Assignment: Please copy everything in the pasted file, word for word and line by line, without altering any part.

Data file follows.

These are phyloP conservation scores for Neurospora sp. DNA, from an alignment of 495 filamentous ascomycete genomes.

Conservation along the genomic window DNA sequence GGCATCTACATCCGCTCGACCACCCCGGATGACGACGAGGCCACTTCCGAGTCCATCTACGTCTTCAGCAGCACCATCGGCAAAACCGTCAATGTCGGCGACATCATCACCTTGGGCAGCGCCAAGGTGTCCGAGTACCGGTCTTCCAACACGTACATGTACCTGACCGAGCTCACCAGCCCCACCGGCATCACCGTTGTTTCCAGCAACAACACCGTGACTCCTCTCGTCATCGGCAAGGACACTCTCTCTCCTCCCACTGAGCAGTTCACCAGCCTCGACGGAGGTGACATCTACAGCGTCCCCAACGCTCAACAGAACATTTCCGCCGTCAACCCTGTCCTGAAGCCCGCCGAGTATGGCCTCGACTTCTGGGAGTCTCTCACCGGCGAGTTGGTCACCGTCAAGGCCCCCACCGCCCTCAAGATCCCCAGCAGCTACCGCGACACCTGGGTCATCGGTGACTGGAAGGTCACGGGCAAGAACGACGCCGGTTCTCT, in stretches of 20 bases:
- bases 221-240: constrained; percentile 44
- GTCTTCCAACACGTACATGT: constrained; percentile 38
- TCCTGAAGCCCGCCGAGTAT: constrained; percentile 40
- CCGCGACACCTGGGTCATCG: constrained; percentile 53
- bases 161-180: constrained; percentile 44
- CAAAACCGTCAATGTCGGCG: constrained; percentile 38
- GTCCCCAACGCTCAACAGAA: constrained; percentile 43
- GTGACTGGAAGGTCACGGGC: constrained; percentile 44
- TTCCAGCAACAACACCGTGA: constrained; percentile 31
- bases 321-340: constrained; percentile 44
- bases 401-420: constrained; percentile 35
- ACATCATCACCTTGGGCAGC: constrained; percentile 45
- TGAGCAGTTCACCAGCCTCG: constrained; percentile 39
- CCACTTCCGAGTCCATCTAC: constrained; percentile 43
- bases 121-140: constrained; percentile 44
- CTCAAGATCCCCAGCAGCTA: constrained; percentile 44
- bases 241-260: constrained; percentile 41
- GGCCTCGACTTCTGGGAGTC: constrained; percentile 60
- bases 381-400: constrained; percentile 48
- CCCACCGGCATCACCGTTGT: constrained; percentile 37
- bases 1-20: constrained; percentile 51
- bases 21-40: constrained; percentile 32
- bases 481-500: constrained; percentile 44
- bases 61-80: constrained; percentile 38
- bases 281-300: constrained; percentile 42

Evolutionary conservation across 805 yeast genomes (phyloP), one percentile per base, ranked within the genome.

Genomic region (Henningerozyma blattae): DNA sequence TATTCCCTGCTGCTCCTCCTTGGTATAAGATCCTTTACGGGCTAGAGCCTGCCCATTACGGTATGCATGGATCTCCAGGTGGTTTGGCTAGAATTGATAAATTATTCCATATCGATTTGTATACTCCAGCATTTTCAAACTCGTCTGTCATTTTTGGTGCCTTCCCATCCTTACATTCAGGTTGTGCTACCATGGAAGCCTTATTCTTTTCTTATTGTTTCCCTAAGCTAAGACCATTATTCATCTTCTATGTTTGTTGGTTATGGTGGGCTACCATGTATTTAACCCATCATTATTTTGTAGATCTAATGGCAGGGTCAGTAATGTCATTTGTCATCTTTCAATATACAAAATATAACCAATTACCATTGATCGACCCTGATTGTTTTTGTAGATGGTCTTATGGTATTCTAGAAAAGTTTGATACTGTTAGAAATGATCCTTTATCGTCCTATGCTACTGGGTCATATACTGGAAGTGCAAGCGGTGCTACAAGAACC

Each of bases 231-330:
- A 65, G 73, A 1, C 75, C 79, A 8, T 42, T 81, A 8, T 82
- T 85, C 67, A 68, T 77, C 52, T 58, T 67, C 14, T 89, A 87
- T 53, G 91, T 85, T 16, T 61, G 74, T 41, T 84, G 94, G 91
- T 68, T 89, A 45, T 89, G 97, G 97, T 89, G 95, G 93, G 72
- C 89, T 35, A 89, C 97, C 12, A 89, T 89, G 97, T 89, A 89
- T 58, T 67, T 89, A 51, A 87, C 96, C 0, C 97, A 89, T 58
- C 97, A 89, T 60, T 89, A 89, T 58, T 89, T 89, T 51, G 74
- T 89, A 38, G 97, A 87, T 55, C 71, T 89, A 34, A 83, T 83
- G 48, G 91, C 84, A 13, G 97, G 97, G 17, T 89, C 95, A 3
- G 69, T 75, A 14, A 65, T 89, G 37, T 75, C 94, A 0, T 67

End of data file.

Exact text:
These are phyloP conservation scores for Neurospora sp. DNA, from an alignment of 495 filamentous ascomycete genomes.

Conservation along the genomic window DNA sequence GGCATCTACATCCGCTCGACCACCCCGGATGACGACGAGGCCACTTCCGAGTCCATCTACGTCTTCAGCAGCACCATCGGCAAAACCGTCAATGTCGGCGACATCATCACCTTGGGCAGCGCCAAGGTGTCCGAGTACCGGTCTTCCAACACGTACATGTACCTGACCGAGCTCACCAGCCCCACCGGCATCACCGTTGTTTCCAGCAACAACACCGTGACTCCTCTCGTCATCGGCAAGGACACTCTCTCTCCTCCCACTGAGCAGTTCACCAGCCTCGACGGAGGTGACATCTACAGCGTCCCCAACGCTCAACAGAACATTTCCGCCGTCAACCCTGTCCTGAAGCCCGCCGAGTATGGCCTCGACTTCTGGGAGTCTCTCACCGGCGAGTTGGTCACCGTCAAGGCCCCCACCGCCCTCAAGATCCCCAGCAGCTACCGCGACACCTGGGTCATCGGTGACTGGAAGGTCACGGGCAAGAACGACGCCGGTTCTCT, in stretches of 20 bases:
- bases 221-240: constrained; percentile 44
- GTCTTCCAACACGTACATGT: constrained; percentile 38
- TCCTGAAGCCCGCCGAGTAT: constrained; percentile 40
- CCGCGACACCTGGGTCATCG: constrained; percentile 53
- bases 161-180: constrained; percentile 44
- CAAAACCGTCAATGTCGGCG: constrained; percentile 38
- GTCCCCAACGCTCAACAGAA: constrained; percentile 43
- GTGACTGGAAGGTCACGGGC: constrained; percentile 44
- TTCCAGCAACAACACCGTGA: constrained; percentile 31
- bases 321-340: constrained; percentile 44
- bases 401-420: constrained; percentile 35
- ACATCATCACCTTGGGCAGC: constrained; percentile 45
- TGAGCAGTTCACCAGCCTCG: constrained; percentile 39
- CCACTTCCGAGTCCATCTAC: constrained; percentile 43
- bases 121-140: constrained; percentile 44
- CTCAAGATCCCCAGCAGCTA: constrained; percentile 44
- bases 241-260: constrained; percentile 41
- GGCCTCGACTTCTGGGAGTC: constrained; percentile 60
- bases 381-400: constrained; percentile 48
- CCCACCGGCATCACCGTTGT: constrained; percentile 37
- bases 1-20: constrained; percentile 51
- bases 21-40: constrained; percentile 32
- bases 481-500: constrained; percentile 44
- bases 61-80: constrained; percentile 38
- bases 281-300: constrained; percentile 42

Evolutionary conservation across 805 yeast genomes (phyloP), one percentile per base, ranked within the genome.

Genomic region (Henningerozyma blattae): DNA sequence TATTCCCTGCTGCTCCTCCTTGGTATAAGATCCTTTACGGGCTAGAGCCTGCCCATTACGGTATGCATGGATCTCCAGGTGGTTTGGCTAGAATTGATAAATTATTCCATATCGATTTGTATACTCCAGCATTTTCAAACTCGTCTGTCATTTTTGGTGCCTTCCCATCCTTACATTCAGGTTGTGCTACCATGGAAGCCTTATTCTTTTCTTATTGTTTCCCTAAGCTAAGACCATTATTCATCTTCTATGTTTGTTGGTTATGGTGGGCTACCATGTATTTAACCCATCATTATTTTGTAGATCTAATGGCAGGGTCAGTAATGTCATTTGTCATCTTTCAATATACAAAATATAACCAATTACCATTGATCGACCCTGATTGTTTTTGTAGATGGTCTTATGGTATTCTAGAAAAGTTTGATACTGTTAGAAATGATCCTTTATCGTCCTATGCTACTGGGTCATATACTGGAAGTGCAAGCGGTGCTACAAGAACC

Each of bases 231-330:
- A 65, G 73, A 1, C 75, C 79, A 8, T 42, T 81, A 8, T 82
- T 85, C 67, A 68, T 77, C 52, T 58, T 67, C 14, T 89, A 87
- T 53, G 91, T 85, T 16, T 61, G 74, T 41, T 84, G 94, G 91
- T 68, T 89, A 45, T 89, G 97, G 97, T 89, G 95, G 93, G 72
- C 89, T 35, A 89, C 97, C 12, A 89, T 89, G 97, T 89, A 89
- T 58, T 67, T 89, A 51, A 87, C 96, C 0, C 97, A 89, T 58
- C 97, A 89, T 60, T 89, A 89, T 58, T 89, T 89, T 51, G 74
- T 89, A 38, G 97, A 87, T 55, C 71, T 89, A 34, A 83, T 83
- G 48, G 91, C 84, A 13, G 97, G 97, G 17, T 89, C 95, A 3
- G 69, T 75, A 14, A 65, T 89, G 37, T 75, C 94, A 0, T 67